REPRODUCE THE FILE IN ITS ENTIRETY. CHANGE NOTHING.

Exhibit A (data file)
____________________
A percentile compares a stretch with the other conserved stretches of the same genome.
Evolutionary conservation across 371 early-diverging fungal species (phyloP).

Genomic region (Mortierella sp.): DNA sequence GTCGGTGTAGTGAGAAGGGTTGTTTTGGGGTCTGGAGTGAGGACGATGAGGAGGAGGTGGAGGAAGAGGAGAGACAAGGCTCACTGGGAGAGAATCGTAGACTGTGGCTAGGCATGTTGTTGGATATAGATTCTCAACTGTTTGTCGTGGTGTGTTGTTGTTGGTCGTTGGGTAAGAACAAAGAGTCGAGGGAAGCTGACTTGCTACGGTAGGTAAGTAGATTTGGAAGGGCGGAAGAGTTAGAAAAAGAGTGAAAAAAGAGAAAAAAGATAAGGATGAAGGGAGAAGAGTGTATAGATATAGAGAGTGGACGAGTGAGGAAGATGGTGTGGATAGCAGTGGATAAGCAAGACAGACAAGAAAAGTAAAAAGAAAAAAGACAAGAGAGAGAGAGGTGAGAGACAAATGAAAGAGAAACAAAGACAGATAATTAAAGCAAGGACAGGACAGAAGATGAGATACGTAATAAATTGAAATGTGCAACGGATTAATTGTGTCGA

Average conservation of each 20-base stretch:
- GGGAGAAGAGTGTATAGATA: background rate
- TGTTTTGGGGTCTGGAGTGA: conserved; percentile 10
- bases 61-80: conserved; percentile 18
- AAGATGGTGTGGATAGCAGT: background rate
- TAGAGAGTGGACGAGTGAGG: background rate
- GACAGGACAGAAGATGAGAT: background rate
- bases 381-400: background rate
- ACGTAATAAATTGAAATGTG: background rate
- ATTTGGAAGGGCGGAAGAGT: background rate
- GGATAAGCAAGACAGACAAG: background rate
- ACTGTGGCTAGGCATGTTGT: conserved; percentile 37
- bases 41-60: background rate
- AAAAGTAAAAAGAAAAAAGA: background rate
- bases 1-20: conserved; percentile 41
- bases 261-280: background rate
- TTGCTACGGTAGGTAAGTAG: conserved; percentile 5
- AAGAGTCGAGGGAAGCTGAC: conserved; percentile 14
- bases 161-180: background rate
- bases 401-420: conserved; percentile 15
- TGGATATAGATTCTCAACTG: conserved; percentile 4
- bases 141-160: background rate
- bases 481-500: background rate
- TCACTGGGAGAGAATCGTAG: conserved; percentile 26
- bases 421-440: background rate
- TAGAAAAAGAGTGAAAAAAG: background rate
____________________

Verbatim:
A percentile compares a stretch with the other conserved stretches of the same genome.
Evolutionary conservation across 371 early-diverging fungal species (phyloP).

Genomic region (Mortierella sp.): DNA sequence GTCGGTGTAGTGAGAAGGGTTGTTTTGGGGTCTGGAGTGAGGACGATGAGGAGGAGGTGGAGGAAGAGGAGAGACAAGGCTCACTGGGAGAGAATCGTAGACTGTGGCTAGGCATGTTGTTGGATATAGATTCTCAACTGTTTGTCGTGGTGTGTTGTTGTTGGTCGTTGGGTAAGAACAAAGAGTCGAGGGAAGCTGACTTGCTACGGTAGGTAAGTAGATTTGGAAGGGCGGAAGAGTTAGAAAAAGAGTGAAAAAAGAGAAAAAAGATAAGGATGAAGGGAGAAGAGTGTATAGATATAGAGAGTGGACGAGTGAGGAAGATGGTGTGGATAGCAGTGGATAAGCAAGACAGACAAGAAAAGTAAAAAGAAAAAAGACAAGAGAGAGAGAGGTGAGAGACAAATGAAAGAGAAACAAAGACAGATAATTAAAGCAAGGACAGGACAGAAGATGAGATACGTAATAAATTGAAATGTGCAACGGATTAATTGTGTCGA

Average conservation of each 20-base stretch:
- GGGAGAAGAGTGTATAGATA: background rate
- TGTTTTGGGGTCTGGAGTGA: conserved; percentile 10
- bases 61-80: conserved; percentile 18
- AAGATGGTGTGGATAGCAGT: background rate
- TAGAGAGTGGACGAGTGAGG: background rate
- GACAGGACAGAAGATGAGAT: background rate
- bases 381-400: background rate
- ACGTAATAAATTGAAATGTG: background rate
- ATTTGGAAGGGCGGAAGAGT: background rate
- GGATAAGCAAGACAGACAAG: background rate
- ACTGTGGCTAGGCATGTTGT: conserved; percentile 37
- bases 41-60: background rate
- AAAAGTAAAAAGAAAAAAGA: background rate
- bases 1-20: conserved; percentile 41
- bases 261-280: background rate
- TTGCTACGGTAGGTAAGTAG: conserved; percentile 5
- AAGAGTCGAGGGAAGCTGAC: conserved; percentile 14
- bases 161-180: background rate
- bases 401-420: conserved; percentile 15
- TGGATATAGATTCTCAACTG: conserved; percentile 4
- bases 141-160: background rate
- bases 481-500: background rate
- TCACTGGGAGAGAATCGTAG: conserved; percentile 26
- bases 421-440: background rate
- TAGAAAAAGAGTGAAAAAAG: background rate